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Latest revision as of 18:23, 26 March 2020

Cdr. Charles M. Dammers, 1915.
Photo provided courtesy of and © Bob Marlowe.

Commander Charles Montagu Dammers, D.S.O., Royal Navy (3 May, 1878 – 16 October, 1956) was an officer of the Royal Navy. His naval career was unusual. Beguiled by the chance to prospect for gold in Argentina, he deserted the service in 1904. Though he was removed from the Navy List in consequence, he nonetheless returned ten years later to deliver distinguished service in the war for which he was awarded a D.S.O.!

Life & Career

Dammers was born in Symondsbury, Dorset, the son of engineer A. W. Dammers.

After a year's service in destroyers Starfish and Violet and the training brig Martin, Dammers was promoted to Lieutenant on 30 June, 1900.

Dammers was appointed to the torpedo cruiser Tartar for navigating duties on 20 June, 1903 and she ventured to the South Atlantic.

On or around 29 June, 1904, Dammers was found to be missing from a port call at Buenos Aires. He had left a letter for Captain Ralph Hudleston, which said that "he would be hundreds of miles away before the letter reached him[Hudleston]", and forwarding an official application to resign his [Dammers's] commission.[1]

A telegram with the news was sent from Montevideo on 4 July. Custom was apparently to allow six months' time to elapse in case unlikely circumstances were to blame, but he was decreed a deserter on 29 December, and his name was removed from the Navy List. "Papers as to desertion" are mentioned in his Service Record, but it is also noted that "no further action to be taken." Why this was is apparent from his other Service Record. A Commodore reported to the Admiralty that he had "heard" that Dammers was "gold prospecting in Argentina in company with a well-known Austrian". The Commodore asked for instructions before taking action. The Admiralty's response was that "in light of the publicity the affair would receive in Argentina, he is to let the matter rest."[2]

Normally, a member of the navigating branch has difficulty truly distinguishing himself, but Dammers took this as a challenge and really drove his effort home!

Great War

It is not clear whether anything more was heard from Dammers until he applied to return to duty on 26 August, 1914 after the war had broken out. He seemingly did so from the somewhere in South Atlantic, as Captain John Luce of the light cruiser H.M.S. Glasgow was authorized to embark Dammers as a Lieutenant on the Emergency List, to be added to the ship's complement, additional, and welcome to the rank for the duration of the war, communicating this in a telegram dated 4 September.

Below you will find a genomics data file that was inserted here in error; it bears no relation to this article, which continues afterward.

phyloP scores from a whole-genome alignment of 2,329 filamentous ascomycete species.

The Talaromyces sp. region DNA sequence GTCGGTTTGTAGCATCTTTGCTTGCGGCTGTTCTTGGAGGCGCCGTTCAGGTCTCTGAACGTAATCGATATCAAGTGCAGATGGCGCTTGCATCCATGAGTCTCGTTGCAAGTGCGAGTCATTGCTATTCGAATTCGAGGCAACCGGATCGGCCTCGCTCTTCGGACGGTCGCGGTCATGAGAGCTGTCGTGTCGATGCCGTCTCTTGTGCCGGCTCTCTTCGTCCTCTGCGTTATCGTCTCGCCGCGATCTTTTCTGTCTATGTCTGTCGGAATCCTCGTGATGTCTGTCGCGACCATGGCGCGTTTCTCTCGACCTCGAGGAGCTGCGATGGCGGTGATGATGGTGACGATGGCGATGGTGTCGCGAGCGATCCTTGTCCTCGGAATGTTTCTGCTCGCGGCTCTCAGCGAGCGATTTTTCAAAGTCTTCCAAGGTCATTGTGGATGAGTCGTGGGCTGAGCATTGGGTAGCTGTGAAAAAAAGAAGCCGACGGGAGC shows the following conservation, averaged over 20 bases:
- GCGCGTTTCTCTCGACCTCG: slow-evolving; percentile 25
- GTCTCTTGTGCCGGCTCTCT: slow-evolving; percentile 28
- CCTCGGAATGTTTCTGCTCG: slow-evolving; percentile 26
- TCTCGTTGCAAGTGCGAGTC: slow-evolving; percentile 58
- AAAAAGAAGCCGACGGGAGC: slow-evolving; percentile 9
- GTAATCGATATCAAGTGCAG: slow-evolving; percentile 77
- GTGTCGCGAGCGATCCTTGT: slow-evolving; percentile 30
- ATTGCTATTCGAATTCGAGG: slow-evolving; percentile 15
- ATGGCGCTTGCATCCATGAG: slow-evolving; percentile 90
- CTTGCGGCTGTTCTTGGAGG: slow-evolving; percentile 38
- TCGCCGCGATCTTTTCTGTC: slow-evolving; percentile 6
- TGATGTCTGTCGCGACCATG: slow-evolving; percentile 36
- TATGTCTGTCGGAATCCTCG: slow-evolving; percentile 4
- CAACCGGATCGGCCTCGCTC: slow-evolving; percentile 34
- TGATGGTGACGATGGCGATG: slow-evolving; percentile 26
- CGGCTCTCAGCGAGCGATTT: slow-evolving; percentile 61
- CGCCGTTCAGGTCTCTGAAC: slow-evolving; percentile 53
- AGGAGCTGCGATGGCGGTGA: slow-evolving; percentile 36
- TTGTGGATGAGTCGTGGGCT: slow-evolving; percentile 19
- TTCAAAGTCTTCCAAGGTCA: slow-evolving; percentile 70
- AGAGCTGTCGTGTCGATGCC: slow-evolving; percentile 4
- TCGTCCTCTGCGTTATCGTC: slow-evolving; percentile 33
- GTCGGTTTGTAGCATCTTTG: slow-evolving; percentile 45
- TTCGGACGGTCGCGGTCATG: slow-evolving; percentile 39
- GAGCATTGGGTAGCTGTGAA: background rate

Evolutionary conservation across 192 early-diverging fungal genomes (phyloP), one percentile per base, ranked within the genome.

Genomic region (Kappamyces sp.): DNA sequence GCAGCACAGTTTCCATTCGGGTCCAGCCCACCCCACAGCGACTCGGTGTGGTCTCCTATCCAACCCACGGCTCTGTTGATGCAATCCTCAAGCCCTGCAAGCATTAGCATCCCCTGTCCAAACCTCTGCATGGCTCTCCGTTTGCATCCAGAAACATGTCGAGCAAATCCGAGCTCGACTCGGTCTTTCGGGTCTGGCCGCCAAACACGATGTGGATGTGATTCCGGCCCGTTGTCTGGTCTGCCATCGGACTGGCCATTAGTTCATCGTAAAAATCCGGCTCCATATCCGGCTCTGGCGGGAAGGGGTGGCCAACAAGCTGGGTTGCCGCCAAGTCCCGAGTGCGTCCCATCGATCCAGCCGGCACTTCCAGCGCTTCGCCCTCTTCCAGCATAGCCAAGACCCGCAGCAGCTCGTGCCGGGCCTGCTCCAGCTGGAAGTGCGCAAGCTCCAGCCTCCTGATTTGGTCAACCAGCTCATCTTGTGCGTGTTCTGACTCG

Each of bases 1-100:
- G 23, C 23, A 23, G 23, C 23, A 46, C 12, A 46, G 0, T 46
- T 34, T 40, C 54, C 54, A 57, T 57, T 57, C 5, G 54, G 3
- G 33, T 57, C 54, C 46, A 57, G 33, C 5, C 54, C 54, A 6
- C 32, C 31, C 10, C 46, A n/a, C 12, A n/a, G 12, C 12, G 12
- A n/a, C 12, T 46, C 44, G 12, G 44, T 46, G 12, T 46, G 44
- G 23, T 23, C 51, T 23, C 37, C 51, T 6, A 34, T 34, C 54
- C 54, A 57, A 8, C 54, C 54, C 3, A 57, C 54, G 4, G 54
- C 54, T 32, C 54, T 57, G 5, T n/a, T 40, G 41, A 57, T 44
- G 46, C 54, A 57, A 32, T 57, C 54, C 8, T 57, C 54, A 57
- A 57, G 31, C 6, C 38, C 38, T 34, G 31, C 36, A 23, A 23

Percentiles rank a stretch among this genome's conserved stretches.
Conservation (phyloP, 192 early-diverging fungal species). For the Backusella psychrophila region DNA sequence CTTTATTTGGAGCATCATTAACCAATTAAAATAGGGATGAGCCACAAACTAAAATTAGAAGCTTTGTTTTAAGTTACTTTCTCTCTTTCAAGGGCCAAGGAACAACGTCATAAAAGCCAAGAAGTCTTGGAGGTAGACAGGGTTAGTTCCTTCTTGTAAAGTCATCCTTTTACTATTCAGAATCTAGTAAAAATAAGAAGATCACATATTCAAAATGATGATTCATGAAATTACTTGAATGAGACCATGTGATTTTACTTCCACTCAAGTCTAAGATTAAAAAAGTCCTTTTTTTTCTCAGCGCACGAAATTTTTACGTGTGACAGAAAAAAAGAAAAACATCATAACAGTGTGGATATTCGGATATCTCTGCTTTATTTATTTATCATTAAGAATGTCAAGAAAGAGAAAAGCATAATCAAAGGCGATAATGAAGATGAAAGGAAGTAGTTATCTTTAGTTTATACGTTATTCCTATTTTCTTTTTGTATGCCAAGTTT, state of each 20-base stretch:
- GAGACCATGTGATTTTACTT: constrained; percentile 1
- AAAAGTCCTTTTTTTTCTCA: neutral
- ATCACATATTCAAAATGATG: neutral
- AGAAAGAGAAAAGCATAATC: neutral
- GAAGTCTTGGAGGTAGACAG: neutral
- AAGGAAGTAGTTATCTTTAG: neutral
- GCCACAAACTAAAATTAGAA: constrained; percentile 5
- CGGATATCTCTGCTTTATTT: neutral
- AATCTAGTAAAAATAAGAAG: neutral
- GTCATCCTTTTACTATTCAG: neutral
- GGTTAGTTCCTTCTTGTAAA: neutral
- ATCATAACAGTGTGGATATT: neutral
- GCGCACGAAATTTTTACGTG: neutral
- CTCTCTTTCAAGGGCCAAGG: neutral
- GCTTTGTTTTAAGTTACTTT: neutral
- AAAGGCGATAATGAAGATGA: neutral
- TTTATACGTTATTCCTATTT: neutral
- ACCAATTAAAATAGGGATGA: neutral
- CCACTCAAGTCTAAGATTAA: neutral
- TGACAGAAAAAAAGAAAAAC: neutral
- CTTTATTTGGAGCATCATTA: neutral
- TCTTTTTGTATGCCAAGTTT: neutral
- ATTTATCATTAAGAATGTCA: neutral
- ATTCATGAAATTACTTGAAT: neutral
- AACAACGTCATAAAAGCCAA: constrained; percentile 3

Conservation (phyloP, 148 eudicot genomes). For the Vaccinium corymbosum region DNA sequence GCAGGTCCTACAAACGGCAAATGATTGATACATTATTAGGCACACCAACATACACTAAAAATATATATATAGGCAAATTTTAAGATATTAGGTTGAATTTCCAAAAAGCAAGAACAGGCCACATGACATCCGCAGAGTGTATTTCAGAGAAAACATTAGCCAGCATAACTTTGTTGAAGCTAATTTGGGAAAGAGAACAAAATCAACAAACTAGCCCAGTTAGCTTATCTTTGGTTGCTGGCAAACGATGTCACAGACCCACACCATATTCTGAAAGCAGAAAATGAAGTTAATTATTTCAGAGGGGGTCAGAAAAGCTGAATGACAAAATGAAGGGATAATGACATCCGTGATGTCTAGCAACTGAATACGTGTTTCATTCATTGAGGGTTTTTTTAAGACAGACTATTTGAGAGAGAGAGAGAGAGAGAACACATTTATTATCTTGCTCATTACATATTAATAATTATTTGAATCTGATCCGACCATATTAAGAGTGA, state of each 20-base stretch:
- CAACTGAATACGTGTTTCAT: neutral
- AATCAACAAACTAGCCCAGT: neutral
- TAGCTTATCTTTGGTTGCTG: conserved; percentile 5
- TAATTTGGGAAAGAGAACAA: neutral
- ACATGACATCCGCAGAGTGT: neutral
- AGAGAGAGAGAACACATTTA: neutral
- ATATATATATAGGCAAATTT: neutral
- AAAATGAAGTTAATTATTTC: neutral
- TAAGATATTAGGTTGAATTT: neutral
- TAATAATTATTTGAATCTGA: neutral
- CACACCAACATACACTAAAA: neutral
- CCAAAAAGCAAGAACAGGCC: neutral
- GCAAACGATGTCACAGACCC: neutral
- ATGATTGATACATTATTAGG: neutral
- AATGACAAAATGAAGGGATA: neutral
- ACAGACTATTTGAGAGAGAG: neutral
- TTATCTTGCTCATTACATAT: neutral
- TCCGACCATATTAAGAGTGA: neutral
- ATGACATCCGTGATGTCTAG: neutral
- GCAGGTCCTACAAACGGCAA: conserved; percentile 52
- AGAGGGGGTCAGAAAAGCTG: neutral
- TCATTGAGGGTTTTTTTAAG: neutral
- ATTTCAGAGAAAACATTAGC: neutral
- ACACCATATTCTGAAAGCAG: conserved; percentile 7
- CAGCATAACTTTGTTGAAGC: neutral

At some point, it was deemed fit that Dammers should be promoted to Lieutenant-Commander (emergency list), with a seniority of 30 June, 1908. He had apparently lost no seniority whatsoever despite his standing as a nominal deserter. He must have talked a good game.

Dammers found himself back in Britain, and was sent to Harwich on 21 October to work in minesweeping. He kept at this appointment diligently through 18 March 1918, when he moved to another minesweeping post, perhaps pertaining to instruction and perhaps in the Mediterranean (very hard to read), having the acting rank of Commander for this work. On 23 January, 1919 his work was re-classified as Assistant Mine Clearance Officer, and for [illeg] and instructional duties on the books of Europa.[3]

Dammers was promoted to Commander (emergency list) on 11 August, 1919.

Dammers had had appendicitis in late November 1917, being treated at Shotley Hospital. In December 1919, he was diagnosed with an intestinal disease. He was removed from the Emergency List as unfit on 6 January, 1920.

Retirement

Dammers was awarded a D.S.O. in recognition of his services in minesweeping between 1 July and 31 December, 1918. He had apparently relocated to America, as his award was forwarded through the Foreign Office to the ambassador in Washington. Dammers acknowledged he had received the award on 23 February, 1921.

Dammers died in 1956 at age 78 in California, where he is buried in Riverside. A rather remarkable photo of Dammers dated 1915 is reproduced on his tombstone, which further labels him as "Riverside California's Butterfly Man".[4]

See Also

 

Footnotes

  1. Dammers Service Record. The National Archives. ADM 196/142/38. f. 39.
  2. Dammers Service Record. The National Archives. ADM 196/142/38. f. 39.
  3. Dammers Service Record. The National Archives. ADM 196/142/38. f. 39.
  4. FindaGrave.com.